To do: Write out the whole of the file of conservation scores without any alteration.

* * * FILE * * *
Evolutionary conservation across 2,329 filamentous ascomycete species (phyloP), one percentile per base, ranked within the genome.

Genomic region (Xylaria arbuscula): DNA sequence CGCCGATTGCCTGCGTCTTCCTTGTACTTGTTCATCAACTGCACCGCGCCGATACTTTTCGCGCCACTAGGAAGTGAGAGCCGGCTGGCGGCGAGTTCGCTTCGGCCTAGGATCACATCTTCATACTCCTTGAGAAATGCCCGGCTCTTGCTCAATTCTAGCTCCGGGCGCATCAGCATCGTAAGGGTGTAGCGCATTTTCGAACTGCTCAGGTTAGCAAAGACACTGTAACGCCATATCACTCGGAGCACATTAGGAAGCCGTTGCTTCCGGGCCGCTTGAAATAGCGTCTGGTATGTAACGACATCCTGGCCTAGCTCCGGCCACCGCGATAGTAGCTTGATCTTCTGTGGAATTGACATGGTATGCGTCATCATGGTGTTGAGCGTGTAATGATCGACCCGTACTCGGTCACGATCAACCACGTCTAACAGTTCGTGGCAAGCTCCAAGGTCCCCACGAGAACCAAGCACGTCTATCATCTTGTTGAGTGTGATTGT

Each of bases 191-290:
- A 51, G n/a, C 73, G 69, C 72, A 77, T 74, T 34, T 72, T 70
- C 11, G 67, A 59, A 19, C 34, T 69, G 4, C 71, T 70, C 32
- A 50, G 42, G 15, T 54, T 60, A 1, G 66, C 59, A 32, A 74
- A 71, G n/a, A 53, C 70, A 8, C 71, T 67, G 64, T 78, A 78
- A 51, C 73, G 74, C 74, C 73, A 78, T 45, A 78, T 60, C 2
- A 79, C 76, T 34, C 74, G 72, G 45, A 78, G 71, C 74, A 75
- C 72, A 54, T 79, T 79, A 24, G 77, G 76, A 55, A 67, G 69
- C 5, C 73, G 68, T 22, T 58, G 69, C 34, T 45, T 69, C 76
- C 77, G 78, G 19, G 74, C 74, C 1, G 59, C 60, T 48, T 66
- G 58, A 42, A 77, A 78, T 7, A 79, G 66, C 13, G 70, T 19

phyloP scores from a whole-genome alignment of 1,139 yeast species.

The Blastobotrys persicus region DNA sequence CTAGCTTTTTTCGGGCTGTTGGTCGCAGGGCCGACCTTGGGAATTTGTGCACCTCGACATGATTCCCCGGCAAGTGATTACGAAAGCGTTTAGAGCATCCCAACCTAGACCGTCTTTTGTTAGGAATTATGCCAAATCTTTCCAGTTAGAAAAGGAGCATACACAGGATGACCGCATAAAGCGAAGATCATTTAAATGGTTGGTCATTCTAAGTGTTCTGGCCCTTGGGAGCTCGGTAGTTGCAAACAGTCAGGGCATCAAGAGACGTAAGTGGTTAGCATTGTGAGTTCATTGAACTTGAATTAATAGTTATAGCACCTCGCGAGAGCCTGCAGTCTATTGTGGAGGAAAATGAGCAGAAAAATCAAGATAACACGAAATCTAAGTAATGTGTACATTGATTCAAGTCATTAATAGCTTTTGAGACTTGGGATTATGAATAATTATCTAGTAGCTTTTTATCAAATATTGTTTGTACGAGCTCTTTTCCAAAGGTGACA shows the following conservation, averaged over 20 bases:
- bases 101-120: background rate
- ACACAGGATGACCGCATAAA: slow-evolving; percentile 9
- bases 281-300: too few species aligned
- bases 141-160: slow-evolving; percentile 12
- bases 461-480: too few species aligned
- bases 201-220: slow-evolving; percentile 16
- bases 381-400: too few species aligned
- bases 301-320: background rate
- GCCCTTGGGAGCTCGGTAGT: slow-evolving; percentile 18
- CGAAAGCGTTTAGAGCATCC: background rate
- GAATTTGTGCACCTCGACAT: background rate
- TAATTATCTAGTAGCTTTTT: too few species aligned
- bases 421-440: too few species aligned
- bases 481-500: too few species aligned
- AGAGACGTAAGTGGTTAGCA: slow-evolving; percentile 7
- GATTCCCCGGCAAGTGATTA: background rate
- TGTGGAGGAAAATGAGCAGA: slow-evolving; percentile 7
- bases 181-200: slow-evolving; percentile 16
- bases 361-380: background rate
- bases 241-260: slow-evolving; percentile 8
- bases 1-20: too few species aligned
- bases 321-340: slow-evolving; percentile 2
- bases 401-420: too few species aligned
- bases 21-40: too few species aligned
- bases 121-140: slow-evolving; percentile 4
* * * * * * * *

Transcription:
Evolutionary conservation across 2,329 filamentous ascomycete species (phyloP), one percentile per base, ranked within the genome.

Genomic region (Xylaria arbuscula): DNA sequence CGCCGATTGCCTGCGTCTTCCTTGTACTTGTTCATCAACTGCACCGCGCCGATACTTTTCGCGCCACTAGGAAGTGAGAGCCGGCTGGCGGCGAGTTCGCTTCGGCCTAGGATCACATCTTCATACTCCTTGAGAAATGCCCGGCTCTTGCTCAATTCTAGCTCCGGGCGCATCAGCATCGTAAGGGTGTAGCGCATTTTCGAACTGCTCAGGTTAGCAAAGACACTGTAACGCCATATCACTCGGAGCACATTAGGAAGCCGTTGCTTCCGGGCCGCTTGAAATAGCGTCTGGTATGTAACGACATCCTGGCCTAGCTCCGGCCACCGCGATAGTAGCTTGATCTTCTGTGGAATTGACATGGTATGCGTCATCATGGTGTTGAGCGTGTAATGATCGACCCGTACTCGGTCACGATCAACCACGTCTAACAGTTCGTGGCAAGCTCCAAGGTCCCCACGAGAACCAAGCACGTCTATCATCTTGTTGAGTGTGATTGT

Each of bases 191-290:
- A 51, G n/a, C 73, G 69, C 72, A 77, T 74, T 34, T 72, T 70
- C 11, G 67, A 59, A 19, C 34, T 69, G 4, C 71, T 70, C 32
- A 50, G 42, G 15, T 54, T 60, A 1, G 66, C 59, A 32, A 74
- A 71, G n/a, A 53, C 70, A 8, C 71, T 67, G 64, T 78, A 78
- A 51, C 73, G 74, C 74, C 73, A 78, T 45, A 78, T 60, C 2
- A 79, C 76, T 34, C 74, G 72, G 45, A 78, G 71, C 74, A 75
- C 72, A 54, T 79, T 79, A 24, G 77, G 76, A 55, A 67, G 69
- C 5, C 73, G 68, T 22, T 58, G 69, C 34, T 45, T 69, C 76
- C 77, G 78, G 19, G 74, C 74, C 1, G 59, C 60, T 48, T 66
- G 58, A 42, A 77, A 78, T 7, A 79, G 66, C 13, G 70, T 19

phyloP scores from a whole-genome alignment of 1,139 yeast species.

The Blastobotrys persicus region DNA sequence CTAGCTTTTTTCGGGCTGTTGGTCGCAGGGCCGACCTTGGGAATTTGTGCACCTCGACATGATTCCCCGGCAAGTGATTACGAAAGCGTTTAGAGCATCCCAACCTAGACCGTCTTTTGTTAGGAATTATGCCAAATCTTTCCAGTTAGAAAAGGAGCATACACAGGATGACCGCATAAAGCGAAGATCATTTAAATGGTTGGTCATTCTAAGTGTTCTGGCCCTTGGGAGCTCGGTAGTTGCAAACAGTCAGGGCATCAAGAGACGTAAGTGGTTAGCATTGTGAGTTCATTGAACTTGAATTAATAGTTATAGCACCTCGCGAGAGCCTGCAGTCTATTGTGGAGGAAAATGAGCAGAAAAATCAAGATAACACGAAATCTAAGTAATGTGTACATTGATTCAAGTCATTAATAGCTTTTGAGACTTGGGATTATGAATAATTATCTAGTAGCTTTTTATCAAATATTGTTTGTACGAGCTCTTTTCCAAAGGTGACA shows the following conservation, averaged over 20 bases:
- bases 101-120: background rate
- ACACAGGATGACCGCATAAA: slow-evolving; percentile 9
- bases 281-300: too few species aligned
- bases 141-160: slow-evolving; percentile 12
- bases 461-480: too few species aligned
- bases 201-220: slow-evolving; percentile 16
- bases 381-400: too few species aligned
- bases 301-320: background rate
- GCCCTTGGGAGCTCGGTAGT: slow-evolving; percentile 18
- CGAAAGCGTTTAGAGCATCC: background rate
- GAATTTGTGCACCTCGACAT: background rate
- TAATTATCTAGTAGCTTTTT: too few species aligned
- bases 421-440: too few species aligned
- bases 481-500: too few species aligned
- AGAGACGTAAGTGGTTAGCA: slow-evolving; percentile 7
- GATTCCCCGGCAAGTGATTA: background rate
- TGTGGAGGAAAATGAGCAGA: slow-evolving; percentile 7
- bases 181-200: slow-evolving; percentile 16
- bases 361-380: background rate
- bases 241-260: slow-evolving; percentile 8
- bases 1-20: too few species aligned
- bases 321-340: slow-evolving; percentile 2
- bases 401-420: too few species aligned
- bases 21-40: too few species aligned
- bases 121-140: slow-evolving; percentile 4